in many cases the patriots were forced to plead to lesser charges out of fear of much longer sentences even though they were innocent.

        You never mentioned this in any of your prior comments on this page. I am not a mind-reader. You should never plead guilty to any alleged crimes if you are innocent, because by doing so, you admit your guilt. That’s how our system works. Oh, I do understand our criminal justice system as evidenced by the prior sentence. If you remain unconvinced, please ask me any question regarding our federal criminal justice system and I will answer.

  4. Keith Olsen

    David, how do you feel about the vigilantism that was being put forward at the the last city council meeting?  I’m surprised you haven’t commented or written an article about it.

    1. David Greenwald

      I focused mainly on the surveillance issue because there was some support from the Chief and possibly from council on it. I didn’t see a huge amount of groundswell for vigilantism, and there’s only so much I could work on at this point.

      1. Keith Olsen

        I know you’re a busy guy, but I thought knowing you that for sure you would be all over the vigilantism.  Is there a reason you’re avoiding it or don’t think it’s an important enough issue?

        1. Matt Williams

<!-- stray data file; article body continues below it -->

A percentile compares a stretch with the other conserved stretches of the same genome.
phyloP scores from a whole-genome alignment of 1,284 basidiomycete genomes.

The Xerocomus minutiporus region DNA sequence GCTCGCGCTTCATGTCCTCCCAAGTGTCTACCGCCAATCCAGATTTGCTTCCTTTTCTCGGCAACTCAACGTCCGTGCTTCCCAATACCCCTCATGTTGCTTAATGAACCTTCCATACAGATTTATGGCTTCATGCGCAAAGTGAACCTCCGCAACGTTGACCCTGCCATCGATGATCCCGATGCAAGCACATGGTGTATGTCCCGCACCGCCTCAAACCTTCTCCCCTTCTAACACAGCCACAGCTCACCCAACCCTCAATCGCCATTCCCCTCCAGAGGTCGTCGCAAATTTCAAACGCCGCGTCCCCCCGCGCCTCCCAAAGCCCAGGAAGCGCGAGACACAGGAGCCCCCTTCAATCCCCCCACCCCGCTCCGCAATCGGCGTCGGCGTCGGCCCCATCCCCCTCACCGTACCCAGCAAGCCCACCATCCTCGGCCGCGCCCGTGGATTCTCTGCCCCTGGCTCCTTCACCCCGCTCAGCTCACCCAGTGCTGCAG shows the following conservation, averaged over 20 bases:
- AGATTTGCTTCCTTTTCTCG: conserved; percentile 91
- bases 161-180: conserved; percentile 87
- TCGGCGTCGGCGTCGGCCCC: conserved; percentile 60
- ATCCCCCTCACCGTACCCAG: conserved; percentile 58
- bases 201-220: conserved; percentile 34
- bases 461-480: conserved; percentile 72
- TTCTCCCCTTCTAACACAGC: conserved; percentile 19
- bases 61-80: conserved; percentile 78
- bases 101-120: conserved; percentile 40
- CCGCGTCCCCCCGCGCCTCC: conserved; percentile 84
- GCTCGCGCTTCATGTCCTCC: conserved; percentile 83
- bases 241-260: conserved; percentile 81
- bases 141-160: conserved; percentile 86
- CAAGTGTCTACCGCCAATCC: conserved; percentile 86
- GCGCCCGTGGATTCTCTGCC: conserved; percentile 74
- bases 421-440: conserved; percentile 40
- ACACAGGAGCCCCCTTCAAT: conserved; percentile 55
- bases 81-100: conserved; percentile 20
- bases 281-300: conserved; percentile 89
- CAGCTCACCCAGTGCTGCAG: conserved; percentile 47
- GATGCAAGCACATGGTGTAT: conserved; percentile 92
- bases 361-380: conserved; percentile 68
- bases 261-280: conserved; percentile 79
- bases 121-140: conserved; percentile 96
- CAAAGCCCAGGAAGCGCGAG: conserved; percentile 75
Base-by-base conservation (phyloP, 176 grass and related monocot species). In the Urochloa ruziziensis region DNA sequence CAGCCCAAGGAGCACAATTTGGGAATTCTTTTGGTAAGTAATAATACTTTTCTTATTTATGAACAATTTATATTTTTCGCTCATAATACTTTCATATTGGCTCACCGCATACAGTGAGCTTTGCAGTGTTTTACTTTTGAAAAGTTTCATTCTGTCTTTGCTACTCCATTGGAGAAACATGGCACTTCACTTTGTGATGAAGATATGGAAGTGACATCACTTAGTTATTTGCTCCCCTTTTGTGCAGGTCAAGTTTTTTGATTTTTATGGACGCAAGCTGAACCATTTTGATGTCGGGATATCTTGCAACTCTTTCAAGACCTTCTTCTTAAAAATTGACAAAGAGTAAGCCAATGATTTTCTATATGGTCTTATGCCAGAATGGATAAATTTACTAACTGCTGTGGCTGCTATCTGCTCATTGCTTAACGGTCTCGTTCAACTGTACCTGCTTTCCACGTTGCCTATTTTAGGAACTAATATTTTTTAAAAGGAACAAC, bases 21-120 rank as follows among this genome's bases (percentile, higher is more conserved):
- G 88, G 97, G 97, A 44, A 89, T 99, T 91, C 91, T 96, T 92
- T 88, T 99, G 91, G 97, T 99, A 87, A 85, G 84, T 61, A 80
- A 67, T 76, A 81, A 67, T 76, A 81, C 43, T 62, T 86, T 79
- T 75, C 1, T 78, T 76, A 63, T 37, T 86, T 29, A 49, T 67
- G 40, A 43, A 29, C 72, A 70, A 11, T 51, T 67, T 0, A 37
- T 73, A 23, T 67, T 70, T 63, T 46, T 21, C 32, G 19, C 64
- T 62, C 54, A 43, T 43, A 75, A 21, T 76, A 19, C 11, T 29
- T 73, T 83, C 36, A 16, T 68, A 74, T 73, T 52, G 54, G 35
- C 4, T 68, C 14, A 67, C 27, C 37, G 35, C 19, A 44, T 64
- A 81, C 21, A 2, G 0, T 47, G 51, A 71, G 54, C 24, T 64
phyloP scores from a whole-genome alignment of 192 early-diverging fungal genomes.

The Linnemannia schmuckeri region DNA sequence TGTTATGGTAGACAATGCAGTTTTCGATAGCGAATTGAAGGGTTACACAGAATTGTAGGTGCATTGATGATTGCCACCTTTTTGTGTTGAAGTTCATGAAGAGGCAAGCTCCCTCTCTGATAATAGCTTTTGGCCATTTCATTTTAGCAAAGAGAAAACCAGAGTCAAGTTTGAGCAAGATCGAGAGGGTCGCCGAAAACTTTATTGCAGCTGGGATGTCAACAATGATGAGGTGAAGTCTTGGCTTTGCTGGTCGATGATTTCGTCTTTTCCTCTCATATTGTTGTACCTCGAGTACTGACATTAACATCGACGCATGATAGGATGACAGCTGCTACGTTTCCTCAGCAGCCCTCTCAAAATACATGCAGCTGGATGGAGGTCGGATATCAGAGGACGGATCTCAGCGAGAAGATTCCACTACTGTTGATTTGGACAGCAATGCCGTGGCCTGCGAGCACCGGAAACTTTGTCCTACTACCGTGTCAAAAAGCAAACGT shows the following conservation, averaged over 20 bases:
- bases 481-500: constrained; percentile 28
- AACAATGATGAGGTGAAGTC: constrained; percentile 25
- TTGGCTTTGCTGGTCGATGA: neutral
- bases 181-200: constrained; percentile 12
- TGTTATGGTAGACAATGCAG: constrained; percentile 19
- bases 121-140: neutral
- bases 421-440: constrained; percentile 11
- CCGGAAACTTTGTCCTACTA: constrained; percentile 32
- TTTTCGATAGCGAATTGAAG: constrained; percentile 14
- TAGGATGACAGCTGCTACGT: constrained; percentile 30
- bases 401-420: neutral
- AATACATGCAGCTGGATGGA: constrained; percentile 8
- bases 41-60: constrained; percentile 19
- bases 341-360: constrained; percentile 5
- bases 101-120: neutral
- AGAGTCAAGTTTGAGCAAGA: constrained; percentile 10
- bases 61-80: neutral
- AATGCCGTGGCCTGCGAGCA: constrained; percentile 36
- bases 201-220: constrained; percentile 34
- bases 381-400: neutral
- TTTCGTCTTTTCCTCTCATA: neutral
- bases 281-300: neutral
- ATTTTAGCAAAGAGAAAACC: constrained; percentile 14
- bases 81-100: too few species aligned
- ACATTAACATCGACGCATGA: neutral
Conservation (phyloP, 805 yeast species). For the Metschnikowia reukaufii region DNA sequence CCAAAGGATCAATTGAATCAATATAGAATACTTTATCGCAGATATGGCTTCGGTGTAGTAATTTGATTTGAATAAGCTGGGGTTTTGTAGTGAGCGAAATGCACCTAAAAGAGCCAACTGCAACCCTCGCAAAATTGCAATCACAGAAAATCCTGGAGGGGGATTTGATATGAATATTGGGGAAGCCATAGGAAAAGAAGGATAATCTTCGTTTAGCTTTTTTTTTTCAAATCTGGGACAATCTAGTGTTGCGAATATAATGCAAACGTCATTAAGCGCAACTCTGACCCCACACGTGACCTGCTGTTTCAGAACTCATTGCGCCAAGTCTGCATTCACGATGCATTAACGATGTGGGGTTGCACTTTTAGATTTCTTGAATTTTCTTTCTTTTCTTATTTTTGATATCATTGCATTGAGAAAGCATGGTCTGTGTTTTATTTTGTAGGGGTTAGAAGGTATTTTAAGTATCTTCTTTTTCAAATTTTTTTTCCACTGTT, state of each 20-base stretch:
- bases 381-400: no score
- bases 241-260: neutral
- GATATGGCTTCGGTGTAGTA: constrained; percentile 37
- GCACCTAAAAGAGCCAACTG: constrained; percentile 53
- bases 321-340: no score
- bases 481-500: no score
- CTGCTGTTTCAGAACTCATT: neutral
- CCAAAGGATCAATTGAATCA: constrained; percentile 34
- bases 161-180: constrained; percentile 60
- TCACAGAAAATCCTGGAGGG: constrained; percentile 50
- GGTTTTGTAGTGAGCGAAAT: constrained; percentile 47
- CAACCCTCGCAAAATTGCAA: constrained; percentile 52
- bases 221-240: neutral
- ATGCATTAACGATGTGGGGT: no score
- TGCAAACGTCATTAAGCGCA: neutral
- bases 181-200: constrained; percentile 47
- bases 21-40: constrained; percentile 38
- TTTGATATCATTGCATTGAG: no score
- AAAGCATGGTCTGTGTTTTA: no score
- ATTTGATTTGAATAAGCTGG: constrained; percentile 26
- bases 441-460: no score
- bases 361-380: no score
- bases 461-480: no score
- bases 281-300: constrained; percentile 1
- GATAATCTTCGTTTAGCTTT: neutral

Keith, for those of us who have heard nothing said about vigilantism, can you give us a synopsis of the events that brought that subject to the surface?

    2. Keith Y Echols

      I know you’re a busy guy, but I thought knowing you that for sure you would be all over the vigilantism.  Is there a reason you’re avoiding it or don’t think it’s an important enough issue?

      Haven’t you put two and two together?  David is Aggie Batman!  (I’m thinking less Christian Bale Batman and more Adam West Batman)

      “A reporter’s lot is not easy, making exciting stories out of plain, average, ordinary people like Robin and me.” -“Batman” (1966)

       

  5. Keith Y Echols

    Oh…geeze…what’s the big deal about more surveillance in PUBLIC areas?  Cameras at the entry and exit points of Davis can help catch (possibly prevent?) out of town thieves that do hit and run theft from stores, cars and residences.

    As for personal privacy in public areas?  Eh, I feel sorry for any poor government employee that has to track me walking to the little league fields, driving to the soccer fields and driving to Costco on a regular basis.  I suppose increased public surveillance could be used by my wife to prove that I had a couple scoops of ice cream that I probably shouldn’t have indulged in a few days ago….but you know what….for the sake of public safety, I’m willing to risk it and give up a little personal freedom.

    Bob Morton: What are your Prime Directives?

    RoboCop: Serve the public trust, protect the innocent, uphold the law.

    Reporter: Robo, excuse me, Robo. Any special message for all the kids watching at home?

    RoboCop: Stay out of trouble.

    1. Walter Shwe

      This case is a lot more about untreated mental illness than it is about rampant criminality.
      on Tuesday was asked if there was any sign of mental illness.
      He said, “We’re still evaluating that, but there’s no obvious.”

      Aren’t you making an assumption in this instance? I am tired about people often assuming that individuals that commit crimes possess untreated mental illness.